If you wanted a true two-seater sports car in early 1950s America, you had little option but to plump for a Porsche, a Jaguar or a Ferrari. In other words, foreign imports – anathema to many proud Americans.
So when General Motors design chief Harley Earl decided there really needed to be a world-class US-built sports car, work on “Project Opel” began at a feverish pace.
The result was “the first of the dream cars to come true”, as the Chevrolet Corvette was billed.
We take a look at the iconic first of the breed, the C1.
When the Corvette was launched in January 1953 at the Motorama show at New York’s Waldorf Astoria Hotel, the American public had never seen anything quite like it.
Concept cars are rarely mass-produced in anything like their show form, but such was the positive reaction to the Corvette that 300 cars were hurriedly built, mostly by hand, in that first year, 200 of which survive today.
January 17 was the day a legend was born – a sleek roadster with a toothy grill, rocket-ship rear lights, and smooth, uncluttered lines that produced a transatlantic look to give the Americans their own sports car to be proud of at last.
Not only that, but the Corvette was the first mass-produced US car at the time to be built using fibreglass, making it light, modern, rust-proof and, most importantly at the time, quick to get into production.
Behind the beautiful curved windscreen was a jukebox-style interior of leather, painted bodywork, stunning chromed knobs and dials, and one of the funkiest steering wheels you’ll ever see.
Under the bonnet, sorry, hood, was an in-line six-cylinder engine of 235 cubic-inch capacity (that’s just under 3.9 litres) producing 150bhp, enough to propel the car to a top speed of 108mph and 0-60 in 11.2 seconds – certainly not as rapid as the contemporary Jaguar XK120 and its other European rivals, but still not too shabby.
The optional extras on those early cars were hardly generous either: just a heater and an AM radio, and there were no wind up windows or exterior door handles. But this was meant to be an affordable dream car, after all, and the stunning looks and high-quality interior ensured the Corvette was an instant sensation.
The wide, low-slung roadster was originally built on a makeshift production line in Flint, Michigan, while a factory was prepared for full-scale production in 1954. All the cars were white with a red interior and a black hood and went on sale for $3,490 (just over $30,000 today).
The first full year of production saw 3,640 cars built, with economies of scale reducing the price to $2,774, but the Corvette’s lacklustre performance compared to the Europeans saw sales decline to the point where just 700 cars were made the following year.
Behind the scenes, a Russian emigre engineer called Zora Arkus-Duntov was working on giving the Corvette the grunt it needed to compete with the Europeans – and but for the introduction of GM’s first V8 engine since 1919 and competition from the new two-seater Ford Thunderbird, the Corvette story may have ended almost before it had begun.
GM bosses, who had been considering ditching the car as sales failed to meet expectations, refused to countenance handing the market to their great rivals, and set about revamping the car for 1956.
History tells us that it worked like a dream. The second generation Corvette C1 is the iconic 50s American sports car – sharper, meaner and faster than its predecessor, with twin headlights added in 1958.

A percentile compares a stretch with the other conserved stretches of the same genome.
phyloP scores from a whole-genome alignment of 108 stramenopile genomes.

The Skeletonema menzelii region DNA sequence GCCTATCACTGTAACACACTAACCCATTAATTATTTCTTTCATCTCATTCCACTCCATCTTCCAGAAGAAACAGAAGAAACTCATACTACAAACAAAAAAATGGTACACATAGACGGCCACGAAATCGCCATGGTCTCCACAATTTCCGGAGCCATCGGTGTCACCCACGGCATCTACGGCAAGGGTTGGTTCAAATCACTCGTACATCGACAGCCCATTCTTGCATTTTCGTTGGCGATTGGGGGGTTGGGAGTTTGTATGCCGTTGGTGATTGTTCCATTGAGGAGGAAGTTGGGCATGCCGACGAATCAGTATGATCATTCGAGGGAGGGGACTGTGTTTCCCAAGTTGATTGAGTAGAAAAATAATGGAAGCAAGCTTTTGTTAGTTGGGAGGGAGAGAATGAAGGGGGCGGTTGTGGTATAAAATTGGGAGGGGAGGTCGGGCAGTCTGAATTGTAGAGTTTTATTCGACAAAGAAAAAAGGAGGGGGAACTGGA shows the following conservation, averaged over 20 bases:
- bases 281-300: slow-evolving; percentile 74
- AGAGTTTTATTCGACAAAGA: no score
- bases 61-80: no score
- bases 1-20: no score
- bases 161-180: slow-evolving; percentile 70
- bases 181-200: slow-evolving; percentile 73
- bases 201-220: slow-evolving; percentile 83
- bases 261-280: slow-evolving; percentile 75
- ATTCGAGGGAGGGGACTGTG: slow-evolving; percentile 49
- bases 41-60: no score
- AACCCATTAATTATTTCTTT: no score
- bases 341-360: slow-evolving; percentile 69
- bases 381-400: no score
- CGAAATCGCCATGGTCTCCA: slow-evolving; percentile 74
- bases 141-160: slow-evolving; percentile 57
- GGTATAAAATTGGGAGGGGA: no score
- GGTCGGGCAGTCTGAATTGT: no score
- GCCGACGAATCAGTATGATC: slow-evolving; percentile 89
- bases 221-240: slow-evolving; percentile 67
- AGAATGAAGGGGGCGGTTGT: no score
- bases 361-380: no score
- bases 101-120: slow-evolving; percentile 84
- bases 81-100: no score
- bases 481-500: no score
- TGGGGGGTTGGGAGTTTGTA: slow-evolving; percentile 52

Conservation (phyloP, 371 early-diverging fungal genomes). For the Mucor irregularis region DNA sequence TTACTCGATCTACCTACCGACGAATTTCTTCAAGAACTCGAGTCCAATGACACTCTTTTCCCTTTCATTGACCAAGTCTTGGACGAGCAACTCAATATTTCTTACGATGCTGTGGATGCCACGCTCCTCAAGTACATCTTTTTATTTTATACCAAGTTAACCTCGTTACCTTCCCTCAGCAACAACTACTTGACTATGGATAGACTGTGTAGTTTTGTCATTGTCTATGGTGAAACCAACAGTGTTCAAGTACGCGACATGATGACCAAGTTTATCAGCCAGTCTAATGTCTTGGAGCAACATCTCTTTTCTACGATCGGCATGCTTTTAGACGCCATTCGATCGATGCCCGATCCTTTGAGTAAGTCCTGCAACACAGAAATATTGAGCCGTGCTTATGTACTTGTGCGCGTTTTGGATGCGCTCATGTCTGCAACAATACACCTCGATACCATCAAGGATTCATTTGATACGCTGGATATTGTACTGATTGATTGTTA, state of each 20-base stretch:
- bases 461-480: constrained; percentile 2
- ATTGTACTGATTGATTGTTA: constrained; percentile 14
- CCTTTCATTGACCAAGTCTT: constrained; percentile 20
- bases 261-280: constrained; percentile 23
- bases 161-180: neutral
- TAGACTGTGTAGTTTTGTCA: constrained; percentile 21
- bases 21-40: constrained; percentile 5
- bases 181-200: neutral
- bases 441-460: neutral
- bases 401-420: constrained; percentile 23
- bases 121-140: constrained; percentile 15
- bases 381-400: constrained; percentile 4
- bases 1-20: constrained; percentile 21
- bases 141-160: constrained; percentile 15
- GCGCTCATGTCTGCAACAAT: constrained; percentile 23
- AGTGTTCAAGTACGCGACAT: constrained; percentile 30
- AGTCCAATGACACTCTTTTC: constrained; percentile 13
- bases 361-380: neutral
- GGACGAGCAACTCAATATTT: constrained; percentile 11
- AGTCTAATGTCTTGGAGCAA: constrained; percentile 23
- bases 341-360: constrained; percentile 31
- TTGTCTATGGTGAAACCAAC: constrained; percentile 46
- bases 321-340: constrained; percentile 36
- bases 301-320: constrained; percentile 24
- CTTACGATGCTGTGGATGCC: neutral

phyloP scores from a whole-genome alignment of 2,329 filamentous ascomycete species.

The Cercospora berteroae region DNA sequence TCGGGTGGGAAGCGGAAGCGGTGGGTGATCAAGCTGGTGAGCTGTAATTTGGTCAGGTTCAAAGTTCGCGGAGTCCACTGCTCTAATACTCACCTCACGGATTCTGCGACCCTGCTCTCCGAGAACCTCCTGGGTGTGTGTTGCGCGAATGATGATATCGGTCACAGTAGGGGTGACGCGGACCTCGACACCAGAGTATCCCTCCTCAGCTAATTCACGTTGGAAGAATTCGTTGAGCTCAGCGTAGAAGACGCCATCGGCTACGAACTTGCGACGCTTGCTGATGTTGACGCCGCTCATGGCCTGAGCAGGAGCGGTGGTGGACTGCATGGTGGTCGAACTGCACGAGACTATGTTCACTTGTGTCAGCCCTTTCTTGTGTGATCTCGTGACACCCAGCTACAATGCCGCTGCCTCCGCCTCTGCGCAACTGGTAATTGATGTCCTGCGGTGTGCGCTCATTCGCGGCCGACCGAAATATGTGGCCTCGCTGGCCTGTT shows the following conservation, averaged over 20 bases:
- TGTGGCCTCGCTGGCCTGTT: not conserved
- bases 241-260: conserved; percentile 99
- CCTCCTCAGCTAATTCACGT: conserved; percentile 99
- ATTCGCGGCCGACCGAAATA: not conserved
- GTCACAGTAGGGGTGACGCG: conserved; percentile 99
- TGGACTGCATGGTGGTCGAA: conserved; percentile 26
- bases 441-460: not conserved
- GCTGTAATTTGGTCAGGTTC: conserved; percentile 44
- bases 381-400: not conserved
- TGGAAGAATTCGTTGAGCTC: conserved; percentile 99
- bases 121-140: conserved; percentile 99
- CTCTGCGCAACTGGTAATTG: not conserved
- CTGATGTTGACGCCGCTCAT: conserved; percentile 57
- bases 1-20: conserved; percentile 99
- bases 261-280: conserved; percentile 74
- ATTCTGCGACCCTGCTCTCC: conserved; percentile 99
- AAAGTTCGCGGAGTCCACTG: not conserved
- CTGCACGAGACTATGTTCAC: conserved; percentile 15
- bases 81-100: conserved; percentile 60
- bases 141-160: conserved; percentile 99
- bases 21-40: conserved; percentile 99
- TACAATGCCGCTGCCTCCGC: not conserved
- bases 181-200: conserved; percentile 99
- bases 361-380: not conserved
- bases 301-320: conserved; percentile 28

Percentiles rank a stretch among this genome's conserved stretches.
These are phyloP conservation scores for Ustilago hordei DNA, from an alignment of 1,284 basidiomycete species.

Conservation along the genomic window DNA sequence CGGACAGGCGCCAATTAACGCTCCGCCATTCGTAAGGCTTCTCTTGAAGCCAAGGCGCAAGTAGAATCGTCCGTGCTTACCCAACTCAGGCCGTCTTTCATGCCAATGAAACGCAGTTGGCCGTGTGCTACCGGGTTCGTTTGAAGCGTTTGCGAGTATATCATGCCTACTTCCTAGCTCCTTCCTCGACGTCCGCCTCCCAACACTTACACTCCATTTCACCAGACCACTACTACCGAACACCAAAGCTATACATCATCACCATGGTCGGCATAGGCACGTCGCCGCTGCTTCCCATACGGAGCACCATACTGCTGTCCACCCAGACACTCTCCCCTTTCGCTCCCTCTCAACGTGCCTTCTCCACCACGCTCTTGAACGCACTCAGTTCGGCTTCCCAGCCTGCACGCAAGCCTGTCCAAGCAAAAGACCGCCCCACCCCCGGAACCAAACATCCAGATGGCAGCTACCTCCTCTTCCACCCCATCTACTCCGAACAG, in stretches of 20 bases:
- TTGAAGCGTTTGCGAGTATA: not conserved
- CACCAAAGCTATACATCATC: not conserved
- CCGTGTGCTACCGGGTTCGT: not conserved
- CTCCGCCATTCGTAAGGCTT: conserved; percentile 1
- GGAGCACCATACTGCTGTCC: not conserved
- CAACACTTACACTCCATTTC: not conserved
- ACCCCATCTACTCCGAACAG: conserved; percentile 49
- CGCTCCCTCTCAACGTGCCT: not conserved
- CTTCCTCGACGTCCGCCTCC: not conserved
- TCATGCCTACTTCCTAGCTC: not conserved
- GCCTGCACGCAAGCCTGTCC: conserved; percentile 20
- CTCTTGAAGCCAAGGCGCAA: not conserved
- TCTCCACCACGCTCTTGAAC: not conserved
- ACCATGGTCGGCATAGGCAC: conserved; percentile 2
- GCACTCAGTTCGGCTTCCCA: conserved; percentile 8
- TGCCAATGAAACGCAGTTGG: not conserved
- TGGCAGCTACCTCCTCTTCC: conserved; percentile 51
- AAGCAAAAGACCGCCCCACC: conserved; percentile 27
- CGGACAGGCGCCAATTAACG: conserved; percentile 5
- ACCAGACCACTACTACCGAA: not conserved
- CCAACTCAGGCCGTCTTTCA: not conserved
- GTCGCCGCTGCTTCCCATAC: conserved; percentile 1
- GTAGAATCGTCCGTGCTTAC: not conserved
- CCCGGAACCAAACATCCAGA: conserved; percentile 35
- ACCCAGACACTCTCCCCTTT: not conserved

The toothy chrome grille was still there, but a little larger this time, the space-rocket rear lights were removed in favour of a tapered, cleaner look, while the scalloped side sections with contrasting paintwork gave the car a more purposeful, thrusting aura.
Sports Car Illustrated said in May 1956, that “without qualification, General Motors is now building a sports car”, and that “the Corvette as it stands is fully as much a dual-purpose machine as the stock Jaguar, Triumph, or Austin-Healey”.
In other words, the Corvette had arrived as a genuine rival to these sporting thoroughbreds on road and track.
As well as an increase in power to between 210bhp and 240bhp, the Corvette now came with wind up windows, a better hood (electric optional on both), and a 3-speed manual gearbox.
As Arkas-Duntov – nicknamed the “Father of the Corvette” – was keen to make the ‘Vette a competitive racer, further power upgrades came in 1957, with capacity increased to 283 cubic inches (4.6-litre), married to optional fuel injection and a four-speed gearbox producing 290bhp – a far cry from the 150bhp of the original.
Now, the Corvette was finally starting to sell in greater numbers – 6,339 in 1957 rising to 9,168 following the introduction of the quad headlight model in 1958.
Sports Car Illustrated said of this car: “For all round performance per dollar, the Corvette is hard to beat.”
As improvements in power, handling and refinement were made over the years, production rose every year from 1956 through to 1962, peaking at 14,531 in the final year of the C1 before the C2 Stingray took over.
Four tail-lights joined the four headlights in 1961, with numerous other minor tweaks to the exterior and interior detail, while 1962 saw the fastest and most powerful Corvette yet – a 360bhp, fuel-injected V8 bored out to 327 cu in (a whopping 5,400cc).
By the time the Stingray took over in 1963, 69,015 Corvettes had been sold, and the car that started as a slightly under-powered boulevard cruiser had become a genuine sports and race car that would still be in production more than six decades later.
If you’re thinking of buying a C1 Corvette though, you’ll need between £50,000 and £90,000 in your wallet to get hold of a good example.
Time to start saving…
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